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JAMES FLANIGAN

Keep Immigration on the Side of Common Sense

October 30, 1994|JAMES FLANIGAN

If you stick to the facts and use common sense about immigration, answers come clear and readily.

The problem, partly, is timing, not numbers. The number of illegal immigrants--roughly 300,000 a year, half of them to California--is no greater now than in the 1970s and 1980s. But back then the economy was booming and California politicians, from President Ronald Reagan to Sen. Pete Wilson, supported an unhindered flow of illegal immigrants to work in agriculture and industry.

But the economy is not booming today. Therefore, moves to stop illegal immigration are necessary and urgent. That's why the recent recommendations of the federal Commission on Immigration Reform are so important, and why Proposition 187 is such a dangerous distraction.

Thanks to an unprecedented determination to curb illegal immigration, the U.S. Border Patrol has been beefed up at El Paso and San Diego. And in response to a Reform Commission recommendation, a computerized registry to validate employment documents will soon start pilot programs in five states.

The commission, which was set up by the Immigration Act of 1990, also recommended a cutoff of public benefits, such as welfare, to illegal immigrants, but made an exception for education and child nutrition programs.

That contrasts directly with Proposition 187, which targets children by prohibiting education and non-emergency medical care for illegal immigrants. The initiative on the Nov. 8 ballot is an angry measure, designed to send a message of public ire to Washington, which collects federal income taxes from illegal immigrants but lets state and local governments in California pay for their social services. Gov. Wilson's office is seeking $2.4 billion in reimbursement from the federal government.

The state's frustration is understandable, but Proposition 187 is the wrong way to go. If it passes, Washington won't pay California any money. But the state could lose billions in federal funds and be forced to spend hundreds of millions to find, expel and, presumably, deport immigrant students and then to fight countless lawsuits--including a big one with the federal government because 187, targeting "suspected illegals" on what amounts to racial and ethnic grounds, is almost certainly unconstitutional.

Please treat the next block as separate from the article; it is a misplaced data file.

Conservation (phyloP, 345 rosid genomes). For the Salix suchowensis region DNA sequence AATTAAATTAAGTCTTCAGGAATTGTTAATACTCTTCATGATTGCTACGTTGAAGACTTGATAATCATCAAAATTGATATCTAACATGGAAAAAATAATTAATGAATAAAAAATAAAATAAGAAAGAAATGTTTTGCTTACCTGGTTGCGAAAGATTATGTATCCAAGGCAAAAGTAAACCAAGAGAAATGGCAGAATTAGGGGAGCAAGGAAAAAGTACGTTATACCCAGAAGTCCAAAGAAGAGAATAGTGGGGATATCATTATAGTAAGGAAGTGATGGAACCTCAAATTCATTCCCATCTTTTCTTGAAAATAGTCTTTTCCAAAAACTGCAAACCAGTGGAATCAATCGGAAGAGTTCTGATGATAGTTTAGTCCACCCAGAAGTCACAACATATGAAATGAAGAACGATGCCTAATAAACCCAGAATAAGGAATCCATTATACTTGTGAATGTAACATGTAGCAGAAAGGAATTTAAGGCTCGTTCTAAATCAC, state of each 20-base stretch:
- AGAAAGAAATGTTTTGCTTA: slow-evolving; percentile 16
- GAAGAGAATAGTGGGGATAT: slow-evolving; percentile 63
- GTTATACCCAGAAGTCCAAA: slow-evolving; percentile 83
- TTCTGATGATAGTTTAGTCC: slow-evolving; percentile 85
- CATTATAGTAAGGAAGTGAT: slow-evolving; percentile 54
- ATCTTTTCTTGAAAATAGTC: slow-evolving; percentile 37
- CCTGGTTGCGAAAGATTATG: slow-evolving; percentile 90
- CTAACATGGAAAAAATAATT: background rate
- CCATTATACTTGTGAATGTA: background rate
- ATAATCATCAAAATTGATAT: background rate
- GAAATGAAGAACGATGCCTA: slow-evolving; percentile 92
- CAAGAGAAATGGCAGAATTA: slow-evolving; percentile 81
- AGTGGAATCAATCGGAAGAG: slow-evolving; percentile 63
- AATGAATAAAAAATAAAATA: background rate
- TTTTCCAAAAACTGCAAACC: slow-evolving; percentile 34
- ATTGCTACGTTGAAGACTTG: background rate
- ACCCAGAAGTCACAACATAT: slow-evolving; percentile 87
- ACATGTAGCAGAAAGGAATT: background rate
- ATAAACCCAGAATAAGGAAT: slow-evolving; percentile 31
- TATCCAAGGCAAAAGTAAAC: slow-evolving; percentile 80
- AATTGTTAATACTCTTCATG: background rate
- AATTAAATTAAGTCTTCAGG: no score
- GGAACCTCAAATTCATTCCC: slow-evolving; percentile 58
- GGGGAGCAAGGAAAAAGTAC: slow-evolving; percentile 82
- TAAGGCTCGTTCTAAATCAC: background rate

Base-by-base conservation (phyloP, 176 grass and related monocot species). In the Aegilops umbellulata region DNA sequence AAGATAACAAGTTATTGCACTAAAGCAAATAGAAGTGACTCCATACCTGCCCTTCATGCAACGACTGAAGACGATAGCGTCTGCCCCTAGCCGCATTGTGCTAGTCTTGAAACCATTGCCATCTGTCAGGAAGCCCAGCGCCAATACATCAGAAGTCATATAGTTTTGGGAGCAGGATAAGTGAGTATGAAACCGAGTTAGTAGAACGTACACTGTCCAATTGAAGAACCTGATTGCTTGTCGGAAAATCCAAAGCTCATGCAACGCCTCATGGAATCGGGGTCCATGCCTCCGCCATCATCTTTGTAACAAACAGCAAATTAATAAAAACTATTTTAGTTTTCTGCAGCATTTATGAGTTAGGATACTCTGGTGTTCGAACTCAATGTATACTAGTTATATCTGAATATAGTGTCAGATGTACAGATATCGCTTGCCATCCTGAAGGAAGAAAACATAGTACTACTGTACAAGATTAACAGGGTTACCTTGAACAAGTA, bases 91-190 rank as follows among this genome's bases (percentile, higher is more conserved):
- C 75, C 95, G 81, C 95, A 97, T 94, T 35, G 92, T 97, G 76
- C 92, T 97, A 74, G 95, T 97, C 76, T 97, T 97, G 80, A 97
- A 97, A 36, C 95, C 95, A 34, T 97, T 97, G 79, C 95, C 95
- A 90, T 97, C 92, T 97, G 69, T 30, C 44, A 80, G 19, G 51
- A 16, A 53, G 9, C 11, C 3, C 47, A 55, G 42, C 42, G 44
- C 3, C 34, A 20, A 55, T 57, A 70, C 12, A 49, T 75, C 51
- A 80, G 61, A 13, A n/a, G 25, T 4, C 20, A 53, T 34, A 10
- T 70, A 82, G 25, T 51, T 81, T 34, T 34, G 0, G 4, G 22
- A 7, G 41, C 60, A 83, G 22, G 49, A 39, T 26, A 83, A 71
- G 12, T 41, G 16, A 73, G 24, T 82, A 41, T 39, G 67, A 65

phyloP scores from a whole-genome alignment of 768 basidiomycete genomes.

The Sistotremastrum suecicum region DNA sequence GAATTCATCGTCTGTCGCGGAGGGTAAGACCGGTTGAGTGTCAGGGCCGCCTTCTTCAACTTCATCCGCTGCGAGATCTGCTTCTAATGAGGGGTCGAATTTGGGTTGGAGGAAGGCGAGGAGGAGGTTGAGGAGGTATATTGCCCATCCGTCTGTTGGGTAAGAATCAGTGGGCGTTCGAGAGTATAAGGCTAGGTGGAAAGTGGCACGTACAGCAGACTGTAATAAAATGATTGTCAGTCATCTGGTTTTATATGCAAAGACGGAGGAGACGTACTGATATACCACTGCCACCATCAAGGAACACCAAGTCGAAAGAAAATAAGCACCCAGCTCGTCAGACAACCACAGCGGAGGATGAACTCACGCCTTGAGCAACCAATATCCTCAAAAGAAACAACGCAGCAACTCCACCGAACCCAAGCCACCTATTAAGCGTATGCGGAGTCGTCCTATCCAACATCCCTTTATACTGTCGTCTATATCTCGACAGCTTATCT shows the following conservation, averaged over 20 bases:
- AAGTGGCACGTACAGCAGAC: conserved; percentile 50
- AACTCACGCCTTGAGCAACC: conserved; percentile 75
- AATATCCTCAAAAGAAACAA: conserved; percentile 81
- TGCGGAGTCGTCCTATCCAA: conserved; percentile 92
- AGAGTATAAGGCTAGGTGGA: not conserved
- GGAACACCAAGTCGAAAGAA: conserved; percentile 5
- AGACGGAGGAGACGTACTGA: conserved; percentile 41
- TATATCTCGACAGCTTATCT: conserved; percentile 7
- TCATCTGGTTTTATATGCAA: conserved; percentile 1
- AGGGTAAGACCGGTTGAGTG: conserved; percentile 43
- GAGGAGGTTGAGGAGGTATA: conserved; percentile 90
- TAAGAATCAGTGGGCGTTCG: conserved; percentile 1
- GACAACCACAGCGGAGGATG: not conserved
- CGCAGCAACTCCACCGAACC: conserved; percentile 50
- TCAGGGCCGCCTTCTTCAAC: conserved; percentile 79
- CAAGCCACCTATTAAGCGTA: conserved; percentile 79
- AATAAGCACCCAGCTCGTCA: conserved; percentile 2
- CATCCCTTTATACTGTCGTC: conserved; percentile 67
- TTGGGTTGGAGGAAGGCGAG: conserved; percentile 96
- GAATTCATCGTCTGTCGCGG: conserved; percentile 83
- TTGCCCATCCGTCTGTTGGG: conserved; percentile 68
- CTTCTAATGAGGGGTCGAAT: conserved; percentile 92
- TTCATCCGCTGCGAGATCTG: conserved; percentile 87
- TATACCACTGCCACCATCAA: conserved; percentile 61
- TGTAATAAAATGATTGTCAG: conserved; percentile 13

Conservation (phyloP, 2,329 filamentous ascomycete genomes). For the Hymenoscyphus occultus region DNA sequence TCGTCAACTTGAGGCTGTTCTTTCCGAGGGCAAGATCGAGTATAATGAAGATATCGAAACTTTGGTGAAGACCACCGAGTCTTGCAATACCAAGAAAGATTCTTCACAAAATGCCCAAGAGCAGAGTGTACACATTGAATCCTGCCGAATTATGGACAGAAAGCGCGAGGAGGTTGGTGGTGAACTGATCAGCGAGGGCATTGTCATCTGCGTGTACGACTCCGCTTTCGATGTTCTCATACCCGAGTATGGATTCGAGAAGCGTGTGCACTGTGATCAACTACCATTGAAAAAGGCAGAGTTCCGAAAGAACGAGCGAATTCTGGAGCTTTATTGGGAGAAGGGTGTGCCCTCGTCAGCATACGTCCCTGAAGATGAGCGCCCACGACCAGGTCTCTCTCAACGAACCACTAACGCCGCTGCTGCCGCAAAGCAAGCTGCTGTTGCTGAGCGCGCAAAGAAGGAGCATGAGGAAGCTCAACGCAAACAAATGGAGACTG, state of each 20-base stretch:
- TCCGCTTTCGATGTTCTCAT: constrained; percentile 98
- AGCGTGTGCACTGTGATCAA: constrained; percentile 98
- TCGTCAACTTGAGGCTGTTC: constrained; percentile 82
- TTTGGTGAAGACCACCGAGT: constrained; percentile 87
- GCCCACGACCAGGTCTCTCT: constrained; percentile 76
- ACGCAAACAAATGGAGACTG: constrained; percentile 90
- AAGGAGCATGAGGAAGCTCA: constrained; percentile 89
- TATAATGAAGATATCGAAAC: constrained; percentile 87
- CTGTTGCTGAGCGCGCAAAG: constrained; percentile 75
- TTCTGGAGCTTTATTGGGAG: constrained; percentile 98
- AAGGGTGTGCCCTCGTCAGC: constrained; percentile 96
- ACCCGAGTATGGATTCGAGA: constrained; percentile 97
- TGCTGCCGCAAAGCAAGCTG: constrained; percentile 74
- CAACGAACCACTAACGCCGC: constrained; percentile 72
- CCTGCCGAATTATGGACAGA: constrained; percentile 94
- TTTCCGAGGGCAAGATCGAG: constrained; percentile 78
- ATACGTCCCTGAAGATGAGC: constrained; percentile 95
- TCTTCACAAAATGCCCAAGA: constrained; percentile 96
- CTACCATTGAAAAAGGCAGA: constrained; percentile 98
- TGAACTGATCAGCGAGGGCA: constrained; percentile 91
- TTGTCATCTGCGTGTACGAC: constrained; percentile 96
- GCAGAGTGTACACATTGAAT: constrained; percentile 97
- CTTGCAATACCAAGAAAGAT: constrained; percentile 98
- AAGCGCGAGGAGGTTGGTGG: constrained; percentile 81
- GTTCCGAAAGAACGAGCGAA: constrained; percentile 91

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If the initiative is only to send a message, it's one expensive telegram.

The right way to go about it would be to keep pressure on Washington to send back tax money to offset California's extraordinary immigration burden and then to press enforcement efforts to tighten borders and deport illegal immigrants already here.

The emphasis at all times should be on enforcing the law, because not to do so is an injustice to America's legal immigrants, now numbering 750,000 a year plus about 120,000 legal refugees. Not enforcing the law also endangers all immigration, an integral part of the U.S. economy.

Indeed, a backlash against immigration is now growing nationwide, though not to the angry pitch of former times when America excluded Chinese immigrants in the 19th Century, virtually stopped immigration from southern and eastern Europe in the 1920s and deported Mexican laborers in the 1950s.

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Before things get out of hand, we'll see changes in the next few years to make immigration policy flexible, allowing more immigrants in good economic years and fewer in bad years, says Lawrence Fuchs of Brandeis University, vice chairman of today's Immigration Reform Commission and head of the 1979 commission that outlined policies for the immigration acts of 1980, 1986 and 1990.

Immigration has evolved over time--and has included a certain amount of illegal entry ever since the 1920s, when the first laws controlling immigration were passed.

Americans never welcomed immigrants when they arrived, although we always admire groups that came in years past. "At any time, only 8% of Americans said they would favor more immigration," says Rita Simon, a dean at Washington's American University and author of "The Ambivalent Welcome, Public Policy and Immigration."

Immigration's high point, before the present, was the decade 1901-10, when 880,000 people a year came in--in reality more than that, because only steerage passengers were counted, not cabin class.

But immigration slowed in the 1920s and reversed in the 1930s, with as many emigrating from the United States as immigrating to it. A big change came in 1965, notes Dennis Aigner, dean of UC Irvine's graduate school of management, when U.S. policy shifted to admit people fairly from all countries and to allow family reunification as a major reason for admittance.

The effect was profound. Numbers increased from an average 250,000 immigrants a year in the 1950s to 500,000 annually in the 1970s and 700,000-plus in the 1980s. The new people came from Asia and Africa, Latin America and Southern and Eastern Europe.

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